# YOLO algorithm - understanding training data

I am taking "Convolutional Neural Networks" on Coursera and it is taught by Andrew Ng. I am in week 3 and confused about YOLO algorithm. I checked the course forums on coursera but I am still not clear and it seems that many people are confused about the same

1. what is the training data? all the images and the location of objects in it? so for an image, if there is one car and one man in it then the input would be vector representation of the image, location of the centers (x,y), height and width of 2 objects and object code of what is contained in each box. So in total vector representation of the image + 4 coordinates of the 2 centers + 4 height and width of 2 boxes + 2 object codes - one for man and one for car. Right?
2. what is the test data? vector representation of test images only? The course talks about splitting image into ss grid. I initially thought that a small square from ss grid is fed as an input. But i dont think that is the case. The entire image must be fed. is that correct?
3. How a square from s*s grid is used?
4. does size of training image and test image has to be the same? what they mean by "The car detection dataset has 720x1280 images, which we've pre-processed into 608x608 images." in week 3 assignment?

update 1------------------------------------------

1. if a train image has 2 objects and maximum classes is 3 then then would input be vector representation of the image + input vector of 8*2?
2. the length of the input vector would change based upon objects in an individual image?
3. i am still not clear how ss grid is used. if there is a big car in the middle of the image and YOLO looks at a small square from ss grid from the center of the image then it is impossible to detect that there is a car. We have to provide bigger square from center to YOLO so that it understands there is a car. So what is the use of feeding a small square?
4. How do we feed a bigger square?
5. is the process of feeding square from s*s grid occurs after multiple convolution layers (so that basically a smaller square represent a much larger area)?
6. do you have an example of an image and its shrink version? is their some data science around shrinking?

--------------------update 2

i read the answer and looked at videos again and still not clear

2.the length of the input vector would change based upon objects in an individual image? for example if image1 has 5 objects then length of the input is going to be much longer than an image which has only 1 object. How do we feed such kind of data where input is not of fix width. Do we find an image with with maximum objects and decided the length of the input and for rest of images we just pad 0s (to make input vector of the same length)?

1. I am still confused about ss grid. I initially asked How a square from s*s grid is used?

after reading the below answer, my updated question is i am still not clear how ss grid is used. if there is a big car in the middle of the image and YOLO looks at a small square from ss grid from the center of the image then it is impossible to detect that there is a car. We have to provide bigger square from center to YOLO so that it understands there is a car. So what is the use of feeding a small square?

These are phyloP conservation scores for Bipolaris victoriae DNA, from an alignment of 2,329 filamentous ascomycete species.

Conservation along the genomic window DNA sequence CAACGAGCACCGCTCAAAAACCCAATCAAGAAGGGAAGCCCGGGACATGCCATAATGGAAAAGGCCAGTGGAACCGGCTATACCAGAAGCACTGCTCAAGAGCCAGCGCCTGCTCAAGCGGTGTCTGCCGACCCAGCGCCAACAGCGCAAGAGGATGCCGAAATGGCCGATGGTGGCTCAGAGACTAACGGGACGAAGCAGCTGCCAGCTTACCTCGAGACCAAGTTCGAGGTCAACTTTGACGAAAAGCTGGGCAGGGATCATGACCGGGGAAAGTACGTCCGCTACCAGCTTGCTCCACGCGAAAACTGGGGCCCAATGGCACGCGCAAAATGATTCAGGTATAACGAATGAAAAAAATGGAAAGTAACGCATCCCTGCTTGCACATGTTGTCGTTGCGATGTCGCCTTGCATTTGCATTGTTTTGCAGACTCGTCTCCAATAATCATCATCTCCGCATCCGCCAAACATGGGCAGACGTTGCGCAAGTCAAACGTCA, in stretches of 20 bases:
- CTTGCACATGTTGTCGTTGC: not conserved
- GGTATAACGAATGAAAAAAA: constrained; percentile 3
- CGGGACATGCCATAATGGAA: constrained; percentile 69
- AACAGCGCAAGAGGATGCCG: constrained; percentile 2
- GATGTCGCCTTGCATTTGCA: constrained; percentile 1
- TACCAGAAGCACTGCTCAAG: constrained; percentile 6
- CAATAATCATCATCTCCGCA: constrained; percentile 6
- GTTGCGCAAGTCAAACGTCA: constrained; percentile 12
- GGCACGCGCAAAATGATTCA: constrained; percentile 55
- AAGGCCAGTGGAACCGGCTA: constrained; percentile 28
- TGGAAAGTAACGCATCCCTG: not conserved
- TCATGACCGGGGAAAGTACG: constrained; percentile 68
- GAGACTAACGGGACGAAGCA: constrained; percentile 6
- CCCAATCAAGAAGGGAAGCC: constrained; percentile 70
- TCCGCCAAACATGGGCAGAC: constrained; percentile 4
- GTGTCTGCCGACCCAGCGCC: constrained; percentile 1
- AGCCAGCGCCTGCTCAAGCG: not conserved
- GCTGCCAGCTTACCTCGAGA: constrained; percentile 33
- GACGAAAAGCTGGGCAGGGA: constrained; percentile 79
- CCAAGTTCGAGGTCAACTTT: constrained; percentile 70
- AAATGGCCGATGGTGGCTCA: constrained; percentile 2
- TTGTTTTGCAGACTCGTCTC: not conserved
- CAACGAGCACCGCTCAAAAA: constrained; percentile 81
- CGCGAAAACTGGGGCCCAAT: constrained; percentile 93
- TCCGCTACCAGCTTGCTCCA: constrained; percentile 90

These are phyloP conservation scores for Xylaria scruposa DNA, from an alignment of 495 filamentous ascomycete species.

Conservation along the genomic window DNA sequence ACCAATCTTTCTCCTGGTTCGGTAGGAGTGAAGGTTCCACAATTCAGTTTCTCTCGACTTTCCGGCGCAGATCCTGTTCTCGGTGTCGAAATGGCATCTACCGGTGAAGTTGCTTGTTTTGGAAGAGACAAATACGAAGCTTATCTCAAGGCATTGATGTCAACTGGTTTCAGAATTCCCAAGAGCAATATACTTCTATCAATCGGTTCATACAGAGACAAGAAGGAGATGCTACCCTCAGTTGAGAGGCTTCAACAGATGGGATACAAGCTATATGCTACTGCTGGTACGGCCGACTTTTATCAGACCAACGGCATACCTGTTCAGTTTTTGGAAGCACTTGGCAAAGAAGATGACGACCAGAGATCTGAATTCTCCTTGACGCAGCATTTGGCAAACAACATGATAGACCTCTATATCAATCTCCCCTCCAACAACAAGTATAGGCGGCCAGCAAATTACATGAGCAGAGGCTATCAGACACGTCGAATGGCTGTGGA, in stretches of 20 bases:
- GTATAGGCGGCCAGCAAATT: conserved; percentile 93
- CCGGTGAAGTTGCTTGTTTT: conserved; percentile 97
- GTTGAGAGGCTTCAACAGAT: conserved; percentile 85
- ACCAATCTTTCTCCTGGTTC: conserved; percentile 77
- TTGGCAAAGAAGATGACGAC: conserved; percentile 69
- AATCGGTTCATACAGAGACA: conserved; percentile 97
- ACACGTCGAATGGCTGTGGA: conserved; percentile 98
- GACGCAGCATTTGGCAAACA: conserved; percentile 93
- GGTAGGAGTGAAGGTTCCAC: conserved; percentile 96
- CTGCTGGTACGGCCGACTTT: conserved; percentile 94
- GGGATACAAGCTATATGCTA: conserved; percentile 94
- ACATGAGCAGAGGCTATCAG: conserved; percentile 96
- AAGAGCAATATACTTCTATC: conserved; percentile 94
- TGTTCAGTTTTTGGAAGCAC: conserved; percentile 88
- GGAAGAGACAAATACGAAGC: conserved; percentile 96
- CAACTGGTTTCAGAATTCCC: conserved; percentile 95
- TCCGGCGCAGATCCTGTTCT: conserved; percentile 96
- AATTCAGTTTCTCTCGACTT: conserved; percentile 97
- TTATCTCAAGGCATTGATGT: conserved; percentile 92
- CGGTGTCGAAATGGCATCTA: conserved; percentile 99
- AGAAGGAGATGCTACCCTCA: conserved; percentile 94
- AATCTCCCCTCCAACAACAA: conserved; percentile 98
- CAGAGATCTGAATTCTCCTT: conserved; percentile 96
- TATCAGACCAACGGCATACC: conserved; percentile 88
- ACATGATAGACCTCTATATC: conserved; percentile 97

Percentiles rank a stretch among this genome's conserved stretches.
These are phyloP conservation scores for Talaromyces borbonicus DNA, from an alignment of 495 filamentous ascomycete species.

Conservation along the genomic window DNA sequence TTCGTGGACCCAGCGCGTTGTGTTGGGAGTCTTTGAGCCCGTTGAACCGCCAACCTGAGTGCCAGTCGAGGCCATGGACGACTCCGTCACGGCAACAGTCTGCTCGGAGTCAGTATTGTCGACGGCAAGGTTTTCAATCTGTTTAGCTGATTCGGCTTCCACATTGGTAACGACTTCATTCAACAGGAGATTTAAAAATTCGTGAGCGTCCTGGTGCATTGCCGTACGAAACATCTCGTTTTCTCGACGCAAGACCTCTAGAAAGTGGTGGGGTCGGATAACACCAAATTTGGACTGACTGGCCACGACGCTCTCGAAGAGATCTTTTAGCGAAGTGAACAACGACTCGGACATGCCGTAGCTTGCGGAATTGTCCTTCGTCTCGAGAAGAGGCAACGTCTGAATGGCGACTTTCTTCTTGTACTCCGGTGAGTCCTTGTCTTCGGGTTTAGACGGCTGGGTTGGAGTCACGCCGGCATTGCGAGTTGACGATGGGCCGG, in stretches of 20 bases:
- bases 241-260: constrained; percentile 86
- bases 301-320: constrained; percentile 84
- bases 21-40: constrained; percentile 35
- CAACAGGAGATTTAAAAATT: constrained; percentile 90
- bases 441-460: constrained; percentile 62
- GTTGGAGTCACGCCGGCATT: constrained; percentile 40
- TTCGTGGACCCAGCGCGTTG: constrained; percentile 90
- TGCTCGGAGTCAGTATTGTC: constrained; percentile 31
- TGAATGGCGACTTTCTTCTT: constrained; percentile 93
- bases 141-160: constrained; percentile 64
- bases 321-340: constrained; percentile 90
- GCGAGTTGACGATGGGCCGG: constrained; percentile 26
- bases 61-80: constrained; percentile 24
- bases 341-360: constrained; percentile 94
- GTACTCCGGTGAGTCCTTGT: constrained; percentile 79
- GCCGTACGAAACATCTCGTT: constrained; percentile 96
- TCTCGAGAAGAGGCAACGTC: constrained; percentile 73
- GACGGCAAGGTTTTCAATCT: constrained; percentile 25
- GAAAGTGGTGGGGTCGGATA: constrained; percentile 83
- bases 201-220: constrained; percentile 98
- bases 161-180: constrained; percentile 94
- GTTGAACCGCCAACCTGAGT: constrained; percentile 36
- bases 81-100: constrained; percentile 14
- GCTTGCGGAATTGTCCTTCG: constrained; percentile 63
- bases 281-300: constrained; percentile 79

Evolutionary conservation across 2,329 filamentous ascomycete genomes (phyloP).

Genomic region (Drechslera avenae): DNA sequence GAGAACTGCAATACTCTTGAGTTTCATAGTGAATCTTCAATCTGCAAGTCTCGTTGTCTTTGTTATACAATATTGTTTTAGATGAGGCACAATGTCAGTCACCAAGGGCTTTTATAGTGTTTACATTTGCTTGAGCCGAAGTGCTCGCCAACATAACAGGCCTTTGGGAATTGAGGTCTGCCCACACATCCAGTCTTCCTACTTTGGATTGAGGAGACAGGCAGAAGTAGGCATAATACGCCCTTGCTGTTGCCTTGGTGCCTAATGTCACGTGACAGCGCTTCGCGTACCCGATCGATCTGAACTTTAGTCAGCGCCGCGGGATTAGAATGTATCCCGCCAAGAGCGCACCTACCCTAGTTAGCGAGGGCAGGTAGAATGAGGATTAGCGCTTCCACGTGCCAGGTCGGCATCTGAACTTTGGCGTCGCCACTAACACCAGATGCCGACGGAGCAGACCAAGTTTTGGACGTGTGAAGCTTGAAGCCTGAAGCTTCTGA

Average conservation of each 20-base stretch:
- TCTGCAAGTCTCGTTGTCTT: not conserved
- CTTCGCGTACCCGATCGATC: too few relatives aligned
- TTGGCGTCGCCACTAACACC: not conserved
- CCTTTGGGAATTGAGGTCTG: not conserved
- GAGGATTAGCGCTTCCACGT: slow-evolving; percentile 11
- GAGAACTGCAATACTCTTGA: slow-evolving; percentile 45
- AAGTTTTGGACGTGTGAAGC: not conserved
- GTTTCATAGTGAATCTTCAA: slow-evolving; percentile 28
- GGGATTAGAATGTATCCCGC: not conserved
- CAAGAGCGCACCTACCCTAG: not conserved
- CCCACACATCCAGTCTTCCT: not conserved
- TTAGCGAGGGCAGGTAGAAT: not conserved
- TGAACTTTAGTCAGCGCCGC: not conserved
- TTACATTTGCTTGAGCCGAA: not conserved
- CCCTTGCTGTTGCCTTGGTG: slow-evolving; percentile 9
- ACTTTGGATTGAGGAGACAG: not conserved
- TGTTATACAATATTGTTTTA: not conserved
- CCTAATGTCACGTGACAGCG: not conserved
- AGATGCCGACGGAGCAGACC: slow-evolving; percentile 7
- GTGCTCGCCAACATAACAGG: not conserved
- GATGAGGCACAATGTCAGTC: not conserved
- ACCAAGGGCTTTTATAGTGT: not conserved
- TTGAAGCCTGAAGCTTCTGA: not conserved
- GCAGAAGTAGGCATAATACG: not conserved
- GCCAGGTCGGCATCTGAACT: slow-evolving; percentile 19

the answer (in the comment of the orignal answer) says that 3: A grid cell doesn't contain a whole bounding box, but only the mid point of a bounding box.

my confusion is : as per earlier discussion, we dont feed a grid cell individually. We feed the entire image once. so what is the point of creating the ss grid. If the image is looked only once then how the algorithm detects say two objects - one big car and one small car in a single go? We create the grid and the grid is used only to find midpoint of the object. But then the entire object is identified. I am still not clear with this part.

i feel that i am not the only one who is having hard time understanding YOLO. I saw multiple threads in the comment section of the course asking similar questions and I would appreciate patience and guidance

1. For each bounding box you need

• p_c: any object / no object (background)
• b_x, b_y, b_w, b_h: x, y, width and height of the bounding box
• c_i: object i / no object i

For e.g. 2 bounding boxes and 3 classes (e.g. car, person, traffic light) your input vector would look as follows (the superscript in brackets denote the index of the bounding boxes)

$$\begin{bmatrix} p_{c}^{(1)}\\ b_{x}^{(1)}\\ b_{y}^{(1)}\\ b_{w}^{(1)}\\ b_{h}^{(1)}\\ c_{1}^{(1)}\\ c_{2}^{(1)}\\ c_{3}^{(1)}\\ p_{c}^{(2)}\\ b_{x}^{(2)}\\ b_{y}^{(2)}\\ b_{w}^{(2)}\\ b_{h}^{(2)}\\ c_{1}^{(2)}\\ c_{2}^{(2)}\\ c_{3}^{(2)}\\ \end{bmatrix}$$

1. The whole image is fed into the model. That is essentially why YOLO is so fast. It looks at the whole image only once.

2. This is done by the CNN. Basically each portion of a convolution corresponds to a grid cell. For example the upper right cell in an image would correspond to the upper right part of the filters in each layer. This is visualized at the left of this image: 3. Yes they have to have the same size. That's what most CNNs expect. All images in the training set must have equal sizes and so do the images of the test set. The image gets shrinked and deformed into a square of size 608x608

• this helps...could you answer my updates? Dec 21, 2018 at 15:28
• I would recommend you to rewatch the video, because the questions get answered in there. I also explained most of your updated questions already with the answer. Your updated questions 1. and 2. are explained in the answer 1. For question 3: A grid cell doesn't contain a whole bounding box, but only the mid point of a bounding box. Question 4 is hopefully clear after the last sentence. I couldn't quite understand 5. Question 6: It is just a stretched or shrinked image. No fancy algorithms involved. Dec 21, 2018 at 16:42